Building Trust Back
Building Trust Back
John Vester talks about about how trust is broken in the workplace and provides a mechanism for helping to build trust back.
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At some point in our lives, we all have encountered a situation in which either your trust has been broken by someone else or you have broken someone’s trust. This is just a factor of life and can stem from many sources, some of which are unintentional. With this in mind, it should come as no surprise that trust can be broken in the workplace just as easily as it can in our personal lives.
Broken Trust in the Workplace
Examples of broken trust in the workplace can originate in several ways:
A commitment that was agreed upon has been changed unexpectedly, leaving one party in a vulnerable position.
Throwing another employee under the bus (with or without an expectation to gain something).
Going out of one's way to cover up a mistake (to perhaps defer blame).
Withholding information, providing a benefit from the other party not knowing.
In each of the examples above, the manner in which the trust-breaker is viewed no longer resembles the relationship prior to the event trigger. The dynamic is different and now the person whose trust has been broken naturally begins to doubt every message from the trust-breaker.
The sad part about this situation is more often than not, the underlying intent was not to break trust and sometimes simply reflects making a bad choice or decision. What makes things even sadder is that the frequency of such events is higher on a daily scale than a weekly, monthly, or yearly basis.
So, how do we move forward when trust is broken and the working relationship needs to continue?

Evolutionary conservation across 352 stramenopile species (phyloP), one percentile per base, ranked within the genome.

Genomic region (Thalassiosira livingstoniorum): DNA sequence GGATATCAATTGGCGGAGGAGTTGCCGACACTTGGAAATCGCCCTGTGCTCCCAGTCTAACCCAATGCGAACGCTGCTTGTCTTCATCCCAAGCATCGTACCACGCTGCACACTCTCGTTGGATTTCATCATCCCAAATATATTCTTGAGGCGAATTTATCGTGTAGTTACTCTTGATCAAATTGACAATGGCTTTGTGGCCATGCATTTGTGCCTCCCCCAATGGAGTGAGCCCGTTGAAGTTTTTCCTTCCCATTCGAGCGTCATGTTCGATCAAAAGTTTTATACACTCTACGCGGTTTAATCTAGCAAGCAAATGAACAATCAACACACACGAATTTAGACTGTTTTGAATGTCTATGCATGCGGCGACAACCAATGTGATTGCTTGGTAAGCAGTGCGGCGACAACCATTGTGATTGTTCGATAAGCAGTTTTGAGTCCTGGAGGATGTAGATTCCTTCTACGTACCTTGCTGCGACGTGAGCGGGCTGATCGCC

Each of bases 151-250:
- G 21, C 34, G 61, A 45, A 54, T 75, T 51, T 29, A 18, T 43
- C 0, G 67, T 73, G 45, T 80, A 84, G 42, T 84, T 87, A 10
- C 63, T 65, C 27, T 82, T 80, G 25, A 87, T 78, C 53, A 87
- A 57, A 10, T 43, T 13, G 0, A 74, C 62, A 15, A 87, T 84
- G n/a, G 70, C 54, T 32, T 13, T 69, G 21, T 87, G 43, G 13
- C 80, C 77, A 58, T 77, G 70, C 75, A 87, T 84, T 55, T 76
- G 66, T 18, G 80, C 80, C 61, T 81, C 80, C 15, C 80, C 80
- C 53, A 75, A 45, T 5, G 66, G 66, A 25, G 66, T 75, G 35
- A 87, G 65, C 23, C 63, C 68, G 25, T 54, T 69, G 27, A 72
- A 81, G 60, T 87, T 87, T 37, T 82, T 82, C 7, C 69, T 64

How to Build Trust Back
While it may be expected that the trust-breaker be the person to initiate the trust building process, a true leader would not wait for that event to happen. After all, the key is to move away from this scenario and get back to a stable working relationship. In order to build the trust back, the following concepts below should be considered:
Here, all parties are open and honest about what happened to cause the trust to be broken. It is important to be able to openly talk about the situation — being hard on what happened, taking the personal emotions and feelings out of the conversation at this point (as much as possible).
This part of the discussion talks about the driver behind trust being broken. This is a continuation of the honesty section but dives deeper into the driving reasons for the decision. Going through this exercise can help everyone understand the context behind the action and may even reveal deeper issues that need to be discussed (or at least revealed).
After discussing the issues at hand, some form of acceptance needs to happen. In some cases, this can occur with not only the trust-breaker but the other party as well. At this point, everyone involved has accepted a situation in history that cannot be changed.
The final step is the process to renew the working relationship. We have all heard terms like "forget the past" or "wipe the slate clean." This is basically the "ask" for this step. Of course, it is rare for a human being to truly be able to give the working relationship a fresh start, especially depending on the severity of the level of trust that was broken. Both parties need to understand that building the trust back may not be an instantaneous event and that substantial time will be required. In the meantime, the following attributes should be exhibited by the trust-breaker:
Dependable. The trust-breaker should be willing to go the extra mile to show they are focused on building the trust back.
Dedicated. The trust-breaker will exhibit a level of dedication much higher than before the trust was broken.
Responsible. The trust-breaker will take on more responsibility to prove that the event was a historic event and not something that will be repeated.
Unfortunately, trust being broken is a common event in today's workplace. However, true leaders should recognize these situations as areas to improve and be apt to correct such issues even when their trust is the trust that was broken. As long as both parties see the value in building the trust back, in time trust should be able to be restored.
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